Abstract| Volume 177, ISSUE 1, P36, August 2013

Comparison of sudoscan and cardiovascular testing for assessment of cardiovascular autonomic neuropathy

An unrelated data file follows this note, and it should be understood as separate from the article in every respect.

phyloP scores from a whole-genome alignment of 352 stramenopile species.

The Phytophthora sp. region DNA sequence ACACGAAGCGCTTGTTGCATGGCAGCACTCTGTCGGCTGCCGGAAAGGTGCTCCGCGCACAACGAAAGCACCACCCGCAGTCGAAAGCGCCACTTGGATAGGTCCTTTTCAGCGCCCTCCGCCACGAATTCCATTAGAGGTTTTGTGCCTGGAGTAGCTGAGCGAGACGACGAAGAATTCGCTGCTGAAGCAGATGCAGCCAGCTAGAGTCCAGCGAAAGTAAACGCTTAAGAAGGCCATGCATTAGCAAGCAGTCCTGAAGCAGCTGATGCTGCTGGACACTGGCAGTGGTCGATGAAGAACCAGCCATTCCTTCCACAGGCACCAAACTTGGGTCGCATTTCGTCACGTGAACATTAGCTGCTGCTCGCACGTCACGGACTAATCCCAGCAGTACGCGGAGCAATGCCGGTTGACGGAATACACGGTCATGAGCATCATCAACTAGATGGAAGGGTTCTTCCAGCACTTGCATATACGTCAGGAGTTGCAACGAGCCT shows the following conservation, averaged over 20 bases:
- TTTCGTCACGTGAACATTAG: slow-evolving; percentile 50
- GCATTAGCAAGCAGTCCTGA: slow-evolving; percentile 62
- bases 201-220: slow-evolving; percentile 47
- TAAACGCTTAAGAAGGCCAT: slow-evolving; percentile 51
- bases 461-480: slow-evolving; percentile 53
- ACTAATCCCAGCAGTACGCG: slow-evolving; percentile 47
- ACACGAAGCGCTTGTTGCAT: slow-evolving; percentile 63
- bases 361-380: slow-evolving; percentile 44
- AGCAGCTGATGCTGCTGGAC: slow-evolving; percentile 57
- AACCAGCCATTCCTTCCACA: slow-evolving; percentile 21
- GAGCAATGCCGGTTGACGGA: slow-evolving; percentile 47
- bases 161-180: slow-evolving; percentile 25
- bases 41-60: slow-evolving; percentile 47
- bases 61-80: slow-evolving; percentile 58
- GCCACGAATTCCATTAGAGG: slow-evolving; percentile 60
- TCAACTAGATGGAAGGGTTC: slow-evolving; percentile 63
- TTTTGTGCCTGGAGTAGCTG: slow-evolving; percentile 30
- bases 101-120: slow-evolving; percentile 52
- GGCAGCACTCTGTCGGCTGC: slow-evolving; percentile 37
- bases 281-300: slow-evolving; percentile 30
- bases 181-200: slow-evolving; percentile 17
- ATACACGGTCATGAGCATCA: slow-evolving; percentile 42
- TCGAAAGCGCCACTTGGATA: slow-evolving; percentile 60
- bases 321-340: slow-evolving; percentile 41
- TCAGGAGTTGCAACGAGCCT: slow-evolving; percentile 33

Despite its frequency autonomic neuropathy is often poorly investigated. Cardiovascular Autonomic Neuropathy (CAN) has been shown to be one risk factor of morbi-mortality in some populations such as diabetic patients. Sympathetic C-fibers innervating sweat glands can be impaired early and measurement of sweat function has been suggested for early assessment of autonomic dysfunction. SUDOSCAN, a quick, non-invasive method to assess sudomotor function, based on an electrochemical reaction between sweat chloride and stainless-steel electrodes, was compared to usual methods for CAN investigation. 130 patients (mean age: 60.5 ± 13.2 y) addressed for autonomic assessment in various diseases (suspected small fiber neuropathy, parkinsonian syndromes,..) were investigated using Ewing tests and Heart Rate Variability (HRV). CAN severity was defined according to the “Ewing Score” (ES) based on HR variations during controlled breathing, stand test and Valsalva maneuver, BP variations during orthostatic and hand grip tests. LF (Low Frequency) and HF (High Frequency) power (HRV) considered to respectively reflect sympathetic and parasympathetic tone, were calculated in supine position and in a +75° tilt test. The SUDOSCAN device measures the Electrochemical Sweat Conductance (ESC) of the hands and feet in microSiemens (μS). A risk score for CAN is calculated from these conductances. For a cut-off value of 40μS for hand and foot ESC the OR for having mild dysautonomia or confirmed autonomic failure (Ewing score >1 vs others) were 14.0 [3.1-63.5] and 15.5 [1.9-123.0] respectively and for a cut-off value of 60 μS they were 2.5 [1.2-5.2] and 6.4 [2.4-17.0] respectively. These preliminary results suggest that SUDOSCAN allowing quick and quantitative assessment of sudomotor function may be an interesting tool for CAN detection. This has to be confirmed in a larger population.
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